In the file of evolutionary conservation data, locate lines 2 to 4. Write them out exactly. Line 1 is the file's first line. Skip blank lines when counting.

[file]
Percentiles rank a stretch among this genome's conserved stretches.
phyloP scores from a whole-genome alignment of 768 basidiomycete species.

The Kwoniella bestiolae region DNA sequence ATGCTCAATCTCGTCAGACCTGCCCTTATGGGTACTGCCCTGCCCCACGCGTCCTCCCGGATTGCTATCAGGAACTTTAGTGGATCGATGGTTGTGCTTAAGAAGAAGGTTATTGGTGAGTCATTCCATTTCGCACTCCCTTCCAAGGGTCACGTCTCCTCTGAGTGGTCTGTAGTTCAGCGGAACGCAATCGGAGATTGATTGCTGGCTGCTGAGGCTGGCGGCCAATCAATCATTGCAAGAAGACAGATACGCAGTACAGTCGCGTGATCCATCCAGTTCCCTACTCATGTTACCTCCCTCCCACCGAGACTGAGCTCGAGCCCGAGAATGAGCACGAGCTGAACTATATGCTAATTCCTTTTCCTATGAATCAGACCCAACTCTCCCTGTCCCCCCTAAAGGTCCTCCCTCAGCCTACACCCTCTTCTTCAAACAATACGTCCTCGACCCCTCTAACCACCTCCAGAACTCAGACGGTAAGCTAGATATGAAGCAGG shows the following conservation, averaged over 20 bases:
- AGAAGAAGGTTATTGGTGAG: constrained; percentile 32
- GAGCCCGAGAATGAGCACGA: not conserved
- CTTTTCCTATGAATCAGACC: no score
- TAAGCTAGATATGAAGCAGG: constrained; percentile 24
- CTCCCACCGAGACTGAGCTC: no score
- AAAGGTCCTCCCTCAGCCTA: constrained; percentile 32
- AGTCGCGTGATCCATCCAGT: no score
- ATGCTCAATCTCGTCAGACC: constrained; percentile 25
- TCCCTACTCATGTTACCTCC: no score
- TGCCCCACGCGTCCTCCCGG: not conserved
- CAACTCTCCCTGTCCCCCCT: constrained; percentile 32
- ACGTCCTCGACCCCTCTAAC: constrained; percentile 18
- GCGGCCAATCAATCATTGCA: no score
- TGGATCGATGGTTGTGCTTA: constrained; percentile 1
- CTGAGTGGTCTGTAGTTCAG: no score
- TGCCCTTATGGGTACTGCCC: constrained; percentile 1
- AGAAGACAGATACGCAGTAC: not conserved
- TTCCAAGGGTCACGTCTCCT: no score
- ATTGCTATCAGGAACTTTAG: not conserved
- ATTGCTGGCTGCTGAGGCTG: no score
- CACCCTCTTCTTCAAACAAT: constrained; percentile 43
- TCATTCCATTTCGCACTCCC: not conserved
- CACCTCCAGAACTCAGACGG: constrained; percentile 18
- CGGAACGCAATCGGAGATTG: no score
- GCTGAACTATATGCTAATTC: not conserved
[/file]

phyloP scores from a whole-genome alignment of 768 basidiomycete species.

The Kwoniella bestiolae region DNA sequence ATGCTCAATCTCGTCAGACCTGCCCTTATGGGTACTGCCCTGCCCCACGCGTCCTCCCGGATTGCTATCAGGAACTTTAGTGGATCGATGGTTGTGCTTAAGAAGAAGGTTATTGGTGAGTCATTCCATTTCGCACTCCCTTCCAAGGGTCACGTCTCCTCTGAGTGGTCTGTAGTTCAGCGGAACGCAATCGGAGATTGATTGCTGGCTGCTGAGGCTGGCGGCCAATCAATCATTGCAAGAAGACAGATACGCAGTACAGTCGCGTGATCCATCCAGTTCCCTACTCATGTTACCTCCCTCCCACCGAGACTGAGCTCGAGCCCGAGAATGAGCACGAGCTGAACTATATGCTAATTCCTTTTCCTATGAATCAGACCCAACTCTCCCTGTCCCCCCTAAAGGTCCTCCCTCAGCCTACACCCTCTTCTTCAAACAATACGTCCTCGACCCCTCTAACCACCTCCAGAACTCAGACGGTAAGCTAGATATGAAGCAGG shows the following conservation, averaged over 20 bases:
- AGAAGAAGGTTATTGGTGAG: constrained; percentile 32